Simply put, pregnancy can be dangerous. In the ER, we are trained to recognize and treat life-threatening pregnancy-related emergencies. We stabilize so an OB-GYN can perform procedures or give medication necessary to save lives. I have resuscitated too many women whose hearts have stopped beating because they were bleeding so much internally from ectopic pregnancies. I have watched as a young woman hemorrhaged from an active miscarriage that could only be saved in an operating room, keeping her alive until the specialist could arrive.

The abortion ban in question in Idaho currently allows for exemptions for ectopic pregnancies. However, if EMTALA is no longer valid in these cases, our patients are no longer protected. The case claims that abortion care can only be performed when absolutely necessary—and not a minute before.

I have treated these cases, and that moment hangs on a knife’s edge. Women can go from stable and bleeding to unstable or dead within minutes. Uninformed anti-choice lawmakers with no medical knowledge are creating these laws. They have not seen what I have seen. Protecting only ectopic pregnancies and ignoring other life-threatening pregnancy risks is short-sighted and, frankly, dangerous.

We are watching reproductive health care crumble around us, leaving patients stranded and in very real crises. The risk is not only from the lack of access to necessary medical stabilization, but also leaving pregnant people with no one to treat them after.

EMTALA ruling will have ripple effects

OB-GYNs are already fleeing states with increasingly restrictive abortion laws. This terrifies me. I will try to stabilize whoever walks in my door, but I’m not a surgeon or a gynecologic specialist. I can’t perform surgery, so I count on those who can. My ER colleagues in Idaho and Texas feel hopeless. What are we doing if we cannot get our patients the care they need?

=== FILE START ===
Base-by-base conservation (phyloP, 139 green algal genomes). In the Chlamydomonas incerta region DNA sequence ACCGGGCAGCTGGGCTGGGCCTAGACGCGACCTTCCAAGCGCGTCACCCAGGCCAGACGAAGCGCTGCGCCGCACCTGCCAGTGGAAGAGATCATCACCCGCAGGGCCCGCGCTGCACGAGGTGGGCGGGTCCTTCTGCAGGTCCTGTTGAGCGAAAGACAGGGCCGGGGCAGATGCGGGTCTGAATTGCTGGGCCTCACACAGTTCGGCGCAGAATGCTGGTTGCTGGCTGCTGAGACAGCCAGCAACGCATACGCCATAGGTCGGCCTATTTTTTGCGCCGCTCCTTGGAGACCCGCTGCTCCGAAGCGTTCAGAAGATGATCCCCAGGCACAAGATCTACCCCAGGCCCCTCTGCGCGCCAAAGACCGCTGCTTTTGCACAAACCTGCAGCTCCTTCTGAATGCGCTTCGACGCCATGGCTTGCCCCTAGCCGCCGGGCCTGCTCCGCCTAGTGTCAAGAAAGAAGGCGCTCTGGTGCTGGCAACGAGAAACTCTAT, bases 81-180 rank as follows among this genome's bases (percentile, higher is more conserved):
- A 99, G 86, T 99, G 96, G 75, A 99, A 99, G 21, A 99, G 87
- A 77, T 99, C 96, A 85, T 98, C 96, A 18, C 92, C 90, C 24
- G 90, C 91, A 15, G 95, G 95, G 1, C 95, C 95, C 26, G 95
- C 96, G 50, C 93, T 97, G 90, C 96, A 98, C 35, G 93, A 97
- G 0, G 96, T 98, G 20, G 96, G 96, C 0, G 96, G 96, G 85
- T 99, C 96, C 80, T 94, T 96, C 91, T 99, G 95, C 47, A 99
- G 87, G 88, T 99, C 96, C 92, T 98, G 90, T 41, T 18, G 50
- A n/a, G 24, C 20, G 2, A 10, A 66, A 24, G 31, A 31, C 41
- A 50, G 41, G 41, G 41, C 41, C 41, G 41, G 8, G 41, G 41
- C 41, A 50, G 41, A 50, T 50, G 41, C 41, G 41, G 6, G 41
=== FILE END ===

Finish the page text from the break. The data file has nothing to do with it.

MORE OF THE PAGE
This ruling could also have a domino effect on EMTALA’s further destruction—it would change health care for everyone, regardless of the state they live in. EMTALA states that an ER has to evaluate and stabilize anyone who comes in, regardless of ability to pay or citizenship status (among other factors). It is not difficult to imagine hospital systems turning away undocumented immigrants or those without health insurance post-EMTALA. The hospitals I work at are in underserved communities, and many of them struggle with receiving payment from patients who are disenfranchised from medical care. If a hospital is no longer required to stabilize these patients, who is? My hospitals are entrenched in the opioid epidemic, and many patients I see are unhoused and uninsured, brought in for life-threatening overdoses. If they can’t pay and are no longer protected by EMTALA, what happens to them?

I will be watching the Supreme Court closely as arguments unfold and the justices ultimately issue a decision. I will be hoping for the best but preparing for the worst. In the meantime, I will go to work—both in the hospital and out—to give patients the health care and life-saving treatment they need and deserve.